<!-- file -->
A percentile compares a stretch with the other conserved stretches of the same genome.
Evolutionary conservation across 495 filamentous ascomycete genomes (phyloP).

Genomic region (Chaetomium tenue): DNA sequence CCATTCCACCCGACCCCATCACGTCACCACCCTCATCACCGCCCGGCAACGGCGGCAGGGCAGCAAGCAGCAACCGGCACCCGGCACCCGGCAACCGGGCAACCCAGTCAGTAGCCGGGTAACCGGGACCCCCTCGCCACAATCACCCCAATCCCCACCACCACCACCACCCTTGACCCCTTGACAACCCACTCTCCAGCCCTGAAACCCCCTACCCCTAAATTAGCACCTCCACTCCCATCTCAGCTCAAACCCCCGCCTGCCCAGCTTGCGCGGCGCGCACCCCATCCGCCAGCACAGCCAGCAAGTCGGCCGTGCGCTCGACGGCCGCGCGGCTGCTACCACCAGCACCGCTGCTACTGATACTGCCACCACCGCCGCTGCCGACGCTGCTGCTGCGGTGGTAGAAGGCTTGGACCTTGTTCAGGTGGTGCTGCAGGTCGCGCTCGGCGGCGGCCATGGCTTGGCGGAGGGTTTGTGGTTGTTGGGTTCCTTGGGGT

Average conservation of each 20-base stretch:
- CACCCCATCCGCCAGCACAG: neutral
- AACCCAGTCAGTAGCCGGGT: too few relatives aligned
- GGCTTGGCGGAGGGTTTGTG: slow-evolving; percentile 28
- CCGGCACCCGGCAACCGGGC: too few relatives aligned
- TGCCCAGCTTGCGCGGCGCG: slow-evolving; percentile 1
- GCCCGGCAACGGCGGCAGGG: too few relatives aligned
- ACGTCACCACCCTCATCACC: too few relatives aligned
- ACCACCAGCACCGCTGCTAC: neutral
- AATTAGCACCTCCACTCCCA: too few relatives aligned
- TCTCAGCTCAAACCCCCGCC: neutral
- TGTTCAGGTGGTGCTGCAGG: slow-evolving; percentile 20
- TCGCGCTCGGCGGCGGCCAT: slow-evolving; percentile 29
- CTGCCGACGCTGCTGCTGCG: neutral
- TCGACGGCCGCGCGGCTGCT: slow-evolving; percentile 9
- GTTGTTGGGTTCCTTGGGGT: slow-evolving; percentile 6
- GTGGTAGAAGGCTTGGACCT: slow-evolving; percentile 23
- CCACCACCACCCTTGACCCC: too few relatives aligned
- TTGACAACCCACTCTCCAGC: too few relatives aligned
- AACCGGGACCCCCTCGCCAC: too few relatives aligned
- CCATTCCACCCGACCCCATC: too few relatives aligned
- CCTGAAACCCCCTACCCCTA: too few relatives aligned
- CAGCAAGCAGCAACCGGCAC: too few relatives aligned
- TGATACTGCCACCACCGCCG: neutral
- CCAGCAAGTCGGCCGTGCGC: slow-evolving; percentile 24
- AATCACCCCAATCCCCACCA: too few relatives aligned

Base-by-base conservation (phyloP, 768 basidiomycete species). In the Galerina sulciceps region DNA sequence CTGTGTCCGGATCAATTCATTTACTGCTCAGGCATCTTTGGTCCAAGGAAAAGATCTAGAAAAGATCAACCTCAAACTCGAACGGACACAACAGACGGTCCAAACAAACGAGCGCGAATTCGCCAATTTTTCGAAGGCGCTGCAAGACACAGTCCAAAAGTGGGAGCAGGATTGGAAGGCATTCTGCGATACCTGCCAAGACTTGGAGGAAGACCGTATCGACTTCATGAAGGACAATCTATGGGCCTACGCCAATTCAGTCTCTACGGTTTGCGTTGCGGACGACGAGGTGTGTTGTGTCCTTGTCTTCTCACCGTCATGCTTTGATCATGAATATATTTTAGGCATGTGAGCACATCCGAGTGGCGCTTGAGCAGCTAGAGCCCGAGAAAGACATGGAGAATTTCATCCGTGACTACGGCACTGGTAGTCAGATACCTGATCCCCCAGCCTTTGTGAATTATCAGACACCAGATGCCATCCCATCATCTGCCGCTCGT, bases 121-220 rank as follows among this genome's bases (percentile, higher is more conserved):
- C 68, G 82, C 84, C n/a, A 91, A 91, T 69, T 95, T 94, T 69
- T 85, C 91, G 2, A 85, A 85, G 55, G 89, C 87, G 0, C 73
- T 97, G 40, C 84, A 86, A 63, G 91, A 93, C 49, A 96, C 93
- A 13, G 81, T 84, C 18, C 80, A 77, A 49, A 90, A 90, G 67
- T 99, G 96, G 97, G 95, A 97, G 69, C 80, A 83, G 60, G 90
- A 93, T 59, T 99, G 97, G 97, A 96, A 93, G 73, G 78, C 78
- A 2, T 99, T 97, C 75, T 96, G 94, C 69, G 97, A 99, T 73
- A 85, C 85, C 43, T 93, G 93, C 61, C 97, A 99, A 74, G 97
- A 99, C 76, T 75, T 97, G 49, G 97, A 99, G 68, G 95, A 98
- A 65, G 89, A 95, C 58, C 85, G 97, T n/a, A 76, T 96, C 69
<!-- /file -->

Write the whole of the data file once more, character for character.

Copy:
A percentile compares a stretch with the other conserved stretches of the same genome.
Evolutionary conservation across 495 filamentous ascomycete genomes (phyloP).

Genomic region (Chaetomium tenue): DNA sequence CCATTCCACCCGACCCCATCACGTCACCACCCTCATCACCGCCCGGCAACGGCGGCAGGGCAGCAAGCAGCAACCGGCACCCGGCACCCGGCAACCGGGCAACCCAGTCAGTAGCCGGGTAACCGGGACCCCCTCGCCACAATCACCCCAATCCCCACCACCACCACCACCCTTGACCCCTTGACAACCCACTCTCCAGCCCTGAAACCCCCTACCCCTAAATTAGCACCTCCACTCCCATCTCAGCTCAAACCCCCGCCTGCCCAGCTTGCGCGGCGCGCACCCCATCCGCCAGCACAGCCAGCAAGTCGGCCGTGCGCTCGACGGCCGCGCGGCTGCTACCACCAGCACCGCTGCTACTGATACTGCCACCACCGCCGCTGCCGACGCTGCTGCTGCGGTGGTAGAAGGCTTGGACCTTGTTCAGGTGGTGCTGCAGGTCGCGCTCGGCGGCGGCCATGGCTTGGCGGAGGGTTTGTGGTTGTTGGGTTCCTTGGGGT

Average conservation of each 20-base stretch:
- CACCCCATCCGCCAGCACAG: neutral
- AACCCAGTCAGTAGCCGGGT: too few relatives aligned
- GGCTTGGCGGAGGGTTTGTG: slow-evolving; percentile 28
- CCGGCACCCGGCAACCGGGC: too few relatives aligned
- TGCCCAGCTTGCGCGGCGCG: slow-evolving; percentile 1
- GCCCGGCAACGGCGGCAGGG: too few relatives aligned
- ACGTCACCACCCTCATCACC: too few relatives aligned
- ACCACCAGCACCGCTGCTAC: neutral
- AATTAGCACCTCCACTCCCA: too few relatives aligned
- TCTCAGCTCAAACCCCCGCC: neutral
- TGTTCAGGTGGTGCTGCAGG: slow-evolving; percentile 20
- TCGCGCTCGGCGGCGGCCAT: slow-evolving; percentile 29
- CTGCCGACGCTGCTGCTGCG: neutral
- TCGACGGCCGCGCGGCTGCT: slow-evolving; percentile 9
- GTTGTTGGGTTCCTTGGGGT: slow-evolving; percentile 6
- GTGGTAGAAGGCTTGGACCT: slow-evolving; percentile 23
- CCACCACCACCCTTGACCCC: too few relatives aligned
- TTGACAACCCACTCTCCAGC: too few relatives aligned
- AACCGGGACCCCCTCGCCAC: too few relatives aligned
- CCATTCCACCCGACCCCATC: too few relatives aligned
- CCTGAAACCCCCTACCCCTA: too few relatives aligned
- CAGCAAGCAGCAACCGGCAC: too few relatives aligned
- TGATACTGCCACCACCGCCG: neutral
- CCAGCAAGTCGGCCGTGCGC: slow-evolving; percentile 24
- AATCACCCCAATCCCCACCA: too few relatives aligned

Base-by-base conservation (phyloP, 768 basidiomycete species). In the Galerina sulciceps region DNA sequence CTGTGTCCGGATCAATTCATTTACTGCTCAGGCATCTTTGGTCCAAGGAAAAGATCTAGAAAAGATCAACCTCAAACTCGAACGGACACAACAGACGGTCCAAACAAACGAGCGCGAATTCGCCAATTTTTCGAAGGCGCTGCAAGACACAGTCCAAAAGTGGGAGCAGGATTGGAAGGCATTCTGCGATACCTGCCAAGACTTGGAGGAAGACCGTATCGACTTCATGAAGGACAATCTATGGGCCTACGCCAATTCAGTCTCTACGGTTTGCGTTGCGGACGACGAGGTGTGTTGTGTCCTTGTCTTCTCACCGTCATGCTTTGATCATGAATATATTTTAGGCATGTGAGCACATCCGAGTGGCGCTTGAGCAGCTAGAGCCCGAGAAAGACATGGAGAATTTCATCCGTGACTACGGCACTGGTAGTCAGATACCTGATCCCCCAGCCTTTGTGAATTATCAGACACCAGATGCCATCCCATCATCTGCCGCTCGT, bases 121-220 rank as follows among this genome's bases (percentile, higher is more conserved):
- C 68, G 82, C 84, C n/a, A 91, A 91, T 69, T 95, T 94, T 69
- T 85, C 91, G 2, A 85, A 85, G 55, G 89, C 87, G 0, C 73
- T 97, G 40, C 84, A 86, A 63, G 91, A 93, C 49, A 96, C 93
- A 13, G 81, T 84, C 18, C 80, A 77, A 49, A 90, A 90, G 67
- T 99, G 96, G 97, G 95, A 97, G 69, C 80, A 83, G 60, G 90
- A 93, T 59, T 99, G 97, G 97, A 96, A 93, G 73, G 78, C 78
- A 2, T 99, T 97, C 75, T 96, G 94, C 69, G 97, A 99, T 73
- A 85, C 85, C 43, T 93, G 93, C 61, C 97, A 99, A 74, G 97
- A 99, C 76, T 75, T 97, G 49, G 97, A 99, G 68, G 95, A 98
- A 65, G 89, A 95, C 58, C 85, G 97, T n/a, A 76, T 96, C 69